Will Sullivan

Will Sullivan is this the spotlight this week for our Ordinary Teens, Extraordinary Things series. Read on to learn more about Will and his dedication to service in our community.

Parish: Immaculate Conception and St. Thomas More Newman Center

School: Bishop Watterson

Service Involvement:

For the past three years, I have sorted recyclable goods from the trash cans in the cafeteria. I am also the committee chair of Green Committee on Student Council. In this position, I am trying my best to make Bishop Watterson an environmentally friendly and clean school. Also, because we all love Mr. Reiss, a science teacher at Bishop Watterson who was recently diagnosed with cancer, and we were so thankful for his time and effort he gave to Watterson, I designed and purchased a plaque to be presented to him at our all-school Mass on October 5th. I did this because Mr. Reiss has impacted me positively in so many ways. He especially inspired me by living a Christ-like way of life, providing service in any way he can. Because of this I wanted to provide more service to others and to live as much as I can the way Jesus had lived, by helping anyone in need. I also believe the plaque will mean so much to Mr. Reiss and he will forever cherish it. It may also be something he can remember that can give him hope and strength when he is about to start a new treatment or whenever he is feeling down.

My service in my local community has been:

  • Coaching Special Olympics track and field.
  • As a member of the Boy Scouts, my troop placed flags on the graves of veterans who are buried at Union Cemetery
  • I’ve assisted with the troop’s food drive; and have helped many other boys complete their Eagle Scout projects.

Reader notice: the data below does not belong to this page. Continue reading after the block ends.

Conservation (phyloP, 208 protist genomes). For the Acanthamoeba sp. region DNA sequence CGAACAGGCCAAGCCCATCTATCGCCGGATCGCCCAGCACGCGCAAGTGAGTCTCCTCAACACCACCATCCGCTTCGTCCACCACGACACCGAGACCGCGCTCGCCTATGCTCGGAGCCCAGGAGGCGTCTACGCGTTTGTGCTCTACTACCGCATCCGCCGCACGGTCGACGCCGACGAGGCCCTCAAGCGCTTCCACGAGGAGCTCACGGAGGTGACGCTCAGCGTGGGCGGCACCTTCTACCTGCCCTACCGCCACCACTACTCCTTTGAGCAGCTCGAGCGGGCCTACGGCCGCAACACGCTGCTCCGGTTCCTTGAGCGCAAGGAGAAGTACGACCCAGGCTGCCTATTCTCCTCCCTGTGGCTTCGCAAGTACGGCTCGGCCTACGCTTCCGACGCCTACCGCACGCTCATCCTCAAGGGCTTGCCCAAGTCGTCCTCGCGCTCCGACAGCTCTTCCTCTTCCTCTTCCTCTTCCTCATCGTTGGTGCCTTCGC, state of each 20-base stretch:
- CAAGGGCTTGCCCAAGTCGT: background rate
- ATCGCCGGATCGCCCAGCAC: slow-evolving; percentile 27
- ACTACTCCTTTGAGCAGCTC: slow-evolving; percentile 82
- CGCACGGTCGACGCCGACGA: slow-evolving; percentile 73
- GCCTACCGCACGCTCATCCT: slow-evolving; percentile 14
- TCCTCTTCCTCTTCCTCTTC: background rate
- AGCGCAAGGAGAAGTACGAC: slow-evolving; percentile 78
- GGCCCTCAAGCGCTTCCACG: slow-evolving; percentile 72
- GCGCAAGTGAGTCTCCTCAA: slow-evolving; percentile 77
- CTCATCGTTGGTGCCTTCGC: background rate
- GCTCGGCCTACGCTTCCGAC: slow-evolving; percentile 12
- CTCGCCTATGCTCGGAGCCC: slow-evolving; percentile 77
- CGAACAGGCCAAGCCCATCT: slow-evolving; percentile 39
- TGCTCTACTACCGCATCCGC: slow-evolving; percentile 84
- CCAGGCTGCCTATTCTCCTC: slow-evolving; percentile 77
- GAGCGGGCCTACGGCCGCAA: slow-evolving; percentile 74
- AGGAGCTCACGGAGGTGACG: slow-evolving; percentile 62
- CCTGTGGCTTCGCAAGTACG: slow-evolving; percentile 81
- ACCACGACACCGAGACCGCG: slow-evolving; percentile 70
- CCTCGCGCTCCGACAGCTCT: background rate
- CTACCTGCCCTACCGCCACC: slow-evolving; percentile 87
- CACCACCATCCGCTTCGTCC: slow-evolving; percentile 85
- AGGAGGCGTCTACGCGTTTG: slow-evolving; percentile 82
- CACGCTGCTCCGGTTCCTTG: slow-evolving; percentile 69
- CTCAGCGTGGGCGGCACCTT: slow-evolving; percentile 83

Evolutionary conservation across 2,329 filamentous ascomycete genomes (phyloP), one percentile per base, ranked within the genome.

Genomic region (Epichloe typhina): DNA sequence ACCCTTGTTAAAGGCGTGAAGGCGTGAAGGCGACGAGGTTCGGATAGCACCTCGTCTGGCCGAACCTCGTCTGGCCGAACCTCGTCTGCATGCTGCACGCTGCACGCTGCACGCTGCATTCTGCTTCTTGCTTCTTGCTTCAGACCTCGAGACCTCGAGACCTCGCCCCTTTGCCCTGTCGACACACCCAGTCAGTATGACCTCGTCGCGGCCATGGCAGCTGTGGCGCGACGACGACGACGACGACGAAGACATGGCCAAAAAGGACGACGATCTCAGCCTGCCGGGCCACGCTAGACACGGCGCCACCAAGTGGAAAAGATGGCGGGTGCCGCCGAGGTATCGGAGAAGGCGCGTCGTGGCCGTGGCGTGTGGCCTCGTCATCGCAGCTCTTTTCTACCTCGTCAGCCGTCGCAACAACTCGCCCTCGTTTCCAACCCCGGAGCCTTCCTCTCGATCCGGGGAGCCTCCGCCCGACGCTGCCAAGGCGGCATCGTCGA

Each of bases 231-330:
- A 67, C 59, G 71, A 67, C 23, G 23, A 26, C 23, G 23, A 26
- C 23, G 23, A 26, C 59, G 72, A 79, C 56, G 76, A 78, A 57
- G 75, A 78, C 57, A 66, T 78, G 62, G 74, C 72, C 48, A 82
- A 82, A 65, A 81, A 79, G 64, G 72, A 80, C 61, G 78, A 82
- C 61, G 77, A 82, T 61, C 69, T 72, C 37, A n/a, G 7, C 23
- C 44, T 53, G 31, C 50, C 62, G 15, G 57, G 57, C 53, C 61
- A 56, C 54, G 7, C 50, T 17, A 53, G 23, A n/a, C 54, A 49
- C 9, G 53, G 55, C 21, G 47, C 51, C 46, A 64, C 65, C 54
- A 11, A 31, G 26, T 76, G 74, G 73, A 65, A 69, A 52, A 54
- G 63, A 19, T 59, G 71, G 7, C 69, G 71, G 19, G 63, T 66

• Every year, I have volunteered at the Immaculate Conception Festival selling soda pop for the parish.
  • I volunteered at Hope Hollow in April, while there I scrubbed dirt off the walls of the building.
  • I worked 25 hours a week, from early June to August, for the past two summers, at St. Andrew parish doing maintenance jobs, such as repairing AC units, sanitizing chairs and desks, and moving heavy furniture and supplies for the teachers and students to have ready when school started. I also work for Sullivan Lawn and Landscape, where I have worked roughly four to 12 hours a week for the past three years.

In my global community, I planned and lead an 750-hour Eagle Scout service project (I spent a minimum of 250 hours of my time on the project). The service project involved planning and constructing a “Ga-Ga ball” pit for underprivileged kids in West Virginia. 

What does service mean to you? How does your involvement in your parish and community foster a stronger relationship with Jesus?

I want my life to be about helping and serving others. Part of who I am is to put others first. Perhaps, in part, it is a principal desire of mine to humbly offer a way to help those in need to have a better life and to support their having a more meaningful future. Throughout my scouting and high school career I have used my gifts and talent to serve through student leadership, athletics, and in cultivating skills and interest in design, photography and cooking. 

The value of service in my life has been truly wonderful. I feel best when I have helped another person or persons. At Special Olympics, for example, it was rewarding knowing that I was contributing to the success of the Special Olympians. I enjoyed being part of their group, and felt that not only was I helping the Olympians, but they helped me, too, by increasing my understanding of disabilities, deepening my compassion and humility, and making me feel that I was truly doing the work that Jesus calls us to do.

The most important service project to me, though, was building the Ga-Ga ball pit, deep in Appalachia in WV. The impact of the Ga-Ga ball pit has been truly incredible–the hundreds of kids at the camp this summer loved it, and it is now a vital part of the camp. For me, the pit is bigger than just a mere game: It is a form of exercising; an opportunity to learn sportsmanship, and how to follow rules; and, most importantly, it became an escape from many of the realities suffered by the kids at camp, including being abused and neglected.

Read more Ordinary Teens, Extraordinary Things stories.